ANTONIO MORA: Finally tonight, a look at the subtle ways our society often equates being white with what’s normal.
It comes from Peter Kim, who was a member of Chicago’s famed Second City comedy troupe.
It is the latest edition of IMHO, In My Humble Opinion.
PETER KIM, Comedian: When you hear the phrase white supremacy, what picture comes to your mind? Maybe it’s Adolf Hitler screaming into a microphone. Maybe it’s white-hooded figures marching around a burning cross.
For me, it’s a lot less dramatic and a lot more commonplace. So, if I may, I would like to offer an updated definition of white supremacy. It’s the idea that white is the ideal, and we are all consciously and subconsciously working to achieve whiteness.
For example, I’m an actor. And, once, I was sitting in the waiting room of a casting agency with a fellow actor who happened to be white. And I was telling him how I keep getting called in for roles looking for all ethnicities, but are clearly written for a white man, like characters named Vincent Daniels.
And he says to me, “Well, Peter, you’re almost white.”
OK, let that sink in for a second. If you haven’t flinched yet, you should take a deep look inside of yourself.
Me, an Asian-American, being almost white? Meaning what? That I’m not black or Latino or any skin complexion darker than white?
In saying so, he’s assuming that white people are the default race in this country, that I am almost normal.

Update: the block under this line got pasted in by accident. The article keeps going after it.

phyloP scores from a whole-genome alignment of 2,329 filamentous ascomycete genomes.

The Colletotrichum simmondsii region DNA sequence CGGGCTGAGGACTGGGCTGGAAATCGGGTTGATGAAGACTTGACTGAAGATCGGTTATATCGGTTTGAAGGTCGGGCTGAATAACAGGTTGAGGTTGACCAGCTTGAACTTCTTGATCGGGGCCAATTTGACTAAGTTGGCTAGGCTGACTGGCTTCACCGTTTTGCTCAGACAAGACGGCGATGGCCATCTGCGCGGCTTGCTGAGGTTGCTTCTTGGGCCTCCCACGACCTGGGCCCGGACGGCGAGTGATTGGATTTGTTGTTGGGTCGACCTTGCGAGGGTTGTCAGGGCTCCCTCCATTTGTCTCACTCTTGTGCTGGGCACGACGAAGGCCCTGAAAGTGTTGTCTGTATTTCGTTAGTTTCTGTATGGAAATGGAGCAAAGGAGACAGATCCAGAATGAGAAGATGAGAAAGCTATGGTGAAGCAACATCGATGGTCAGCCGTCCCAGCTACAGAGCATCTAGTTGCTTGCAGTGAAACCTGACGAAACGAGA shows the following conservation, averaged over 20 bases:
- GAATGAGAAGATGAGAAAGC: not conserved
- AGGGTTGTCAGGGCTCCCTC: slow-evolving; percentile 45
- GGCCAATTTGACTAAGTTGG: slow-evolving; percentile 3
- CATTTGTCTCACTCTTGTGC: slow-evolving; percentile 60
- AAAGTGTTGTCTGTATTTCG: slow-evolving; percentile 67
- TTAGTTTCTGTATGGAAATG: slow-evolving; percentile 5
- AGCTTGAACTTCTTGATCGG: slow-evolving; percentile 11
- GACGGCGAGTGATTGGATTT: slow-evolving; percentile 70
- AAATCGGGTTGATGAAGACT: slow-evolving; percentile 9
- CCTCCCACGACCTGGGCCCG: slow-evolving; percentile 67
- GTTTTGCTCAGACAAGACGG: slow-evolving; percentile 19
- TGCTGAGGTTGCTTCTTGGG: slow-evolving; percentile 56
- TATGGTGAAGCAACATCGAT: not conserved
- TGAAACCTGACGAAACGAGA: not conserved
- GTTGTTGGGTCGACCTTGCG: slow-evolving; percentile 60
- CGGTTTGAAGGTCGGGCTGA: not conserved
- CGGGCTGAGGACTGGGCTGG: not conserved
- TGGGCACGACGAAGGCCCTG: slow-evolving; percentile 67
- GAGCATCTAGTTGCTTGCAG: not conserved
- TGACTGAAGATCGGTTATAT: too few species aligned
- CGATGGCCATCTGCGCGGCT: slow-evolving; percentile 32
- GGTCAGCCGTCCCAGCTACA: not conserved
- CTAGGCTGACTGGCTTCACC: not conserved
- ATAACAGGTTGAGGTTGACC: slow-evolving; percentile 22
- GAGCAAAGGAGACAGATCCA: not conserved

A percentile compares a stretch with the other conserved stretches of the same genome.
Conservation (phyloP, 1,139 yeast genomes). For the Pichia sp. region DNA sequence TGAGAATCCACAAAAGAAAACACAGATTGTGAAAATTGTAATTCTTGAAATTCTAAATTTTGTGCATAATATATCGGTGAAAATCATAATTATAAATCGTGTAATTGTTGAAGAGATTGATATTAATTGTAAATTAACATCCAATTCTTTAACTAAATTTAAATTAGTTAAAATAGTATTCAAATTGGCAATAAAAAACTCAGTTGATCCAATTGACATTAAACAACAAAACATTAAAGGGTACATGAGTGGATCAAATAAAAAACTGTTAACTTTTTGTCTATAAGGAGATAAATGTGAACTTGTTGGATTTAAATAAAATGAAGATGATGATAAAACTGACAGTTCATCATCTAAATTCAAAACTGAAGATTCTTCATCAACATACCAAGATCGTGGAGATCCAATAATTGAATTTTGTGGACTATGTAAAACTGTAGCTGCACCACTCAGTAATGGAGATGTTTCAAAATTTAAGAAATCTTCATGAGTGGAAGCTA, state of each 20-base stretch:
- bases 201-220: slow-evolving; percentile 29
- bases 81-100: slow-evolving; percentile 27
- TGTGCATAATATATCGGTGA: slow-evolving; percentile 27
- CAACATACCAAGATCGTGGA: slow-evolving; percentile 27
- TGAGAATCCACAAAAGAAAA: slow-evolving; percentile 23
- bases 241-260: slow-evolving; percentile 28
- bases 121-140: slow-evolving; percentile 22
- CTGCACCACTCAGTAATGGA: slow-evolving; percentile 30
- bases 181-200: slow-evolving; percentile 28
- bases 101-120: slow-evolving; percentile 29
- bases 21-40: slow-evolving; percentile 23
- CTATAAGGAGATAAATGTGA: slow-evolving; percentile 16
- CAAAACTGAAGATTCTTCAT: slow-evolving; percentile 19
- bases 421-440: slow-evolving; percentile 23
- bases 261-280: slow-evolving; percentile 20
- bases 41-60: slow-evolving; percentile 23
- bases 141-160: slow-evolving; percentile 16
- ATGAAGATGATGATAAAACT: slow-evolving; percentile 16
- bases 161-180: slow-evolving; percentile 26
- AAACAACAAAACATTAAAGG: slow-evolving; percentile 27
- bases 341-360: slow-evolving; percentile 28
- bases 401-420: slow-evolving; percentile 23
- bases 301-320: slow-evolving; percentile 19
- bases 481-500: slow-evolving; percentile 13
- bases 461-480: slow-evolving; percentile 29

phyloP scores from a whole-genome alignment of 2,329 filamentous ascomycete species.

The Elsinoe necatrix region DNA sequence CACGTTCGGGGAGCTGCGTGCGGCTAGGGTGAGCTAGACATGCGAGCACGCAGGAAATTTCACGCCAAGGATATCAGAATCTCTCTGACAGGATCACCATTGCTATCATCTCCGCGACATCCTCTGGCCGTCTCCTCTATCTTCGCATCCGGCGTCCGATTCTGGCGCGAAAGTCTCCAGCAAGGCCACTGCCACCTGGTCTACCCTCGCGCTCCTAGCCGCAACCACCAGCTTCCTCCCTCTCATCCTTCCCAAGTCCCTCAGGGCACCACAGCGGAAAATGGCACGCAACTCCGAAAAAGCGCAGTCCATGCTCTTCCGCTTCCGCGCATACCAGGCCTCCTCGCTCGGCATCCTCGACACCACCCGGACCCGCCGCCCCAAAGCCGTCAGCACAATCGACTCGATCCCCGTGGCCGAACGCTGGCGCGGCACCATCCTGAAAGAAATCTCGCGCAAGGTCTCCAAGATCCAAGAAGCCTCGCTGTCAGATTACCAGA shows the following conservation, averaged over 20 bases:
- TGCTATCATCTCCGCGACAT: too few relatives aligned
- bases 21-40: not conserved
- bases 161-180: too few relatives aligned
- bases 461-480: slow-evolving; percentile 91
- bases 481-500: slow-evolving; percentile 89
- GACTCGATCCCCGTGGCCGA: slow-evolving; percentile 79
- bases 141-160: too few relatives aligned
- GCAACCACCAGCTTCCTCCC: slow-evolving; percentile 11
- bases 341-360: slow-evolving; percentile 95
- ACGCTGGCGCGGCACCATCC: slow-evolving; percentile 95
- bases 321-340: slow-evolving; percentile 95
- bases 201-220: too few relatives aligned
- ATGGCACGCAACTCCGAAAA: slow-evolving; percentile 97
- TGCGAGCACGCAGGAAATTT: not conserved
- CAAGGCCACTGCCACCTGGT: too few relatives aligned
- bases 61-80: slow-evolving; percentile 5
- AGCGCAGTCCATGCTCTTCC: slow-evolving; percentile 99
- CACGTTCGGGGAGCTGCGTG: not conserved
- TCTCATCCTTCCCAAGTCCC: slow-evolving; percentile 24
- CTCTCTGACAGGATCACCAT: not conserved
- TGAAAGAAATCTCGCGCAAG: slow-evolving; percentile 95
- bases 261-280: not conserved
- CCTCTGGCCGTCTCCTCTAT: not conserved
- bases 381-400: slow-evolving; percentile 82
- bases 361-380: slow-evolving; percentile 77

And this isn’t some ignorant racist. This is a liberal creative person living in Chicago.
You see, this happens to me all the time, even in places I never thought would exist. See, I’m a Korean man who’s also gay. And when I finally came out and downloaded the dating app Grindr — spoiler alert, ain’t nobody dating on Grindr — I was overwhelmed by profiles saying no fems, no fats, no Asians.
And I would say to myself, well, that can’t be me, because, according to my mom, I’m not fat, I’m husky.
I have been lucky enough to travel and perform all around this country. And when I get asked the question where are you from, and I respond, oh, New York, most of the time, well-meaning white people get upset and ask, you know what I mean. Where are you from-from?
My boyfriend, who is from Minnesota, whose family has roots in Sweden, never has to explain where he’s from-from.
So, my definition of white supremacy is embedded in the fabric of our everyday lives. It’s in our schools, in our movies, and on our televisions.
Look, we all need car insurance, but you will likely never see someone like me in ad for something like that. It’s clear to the average American that it’s more persuasive to be sold insurance by a cheeky foreign gecko than a fabulous husky gaysian.
JUDY WOODRUFF: Well, we’re going to remember that one.
ANTONIO MORA: Yes.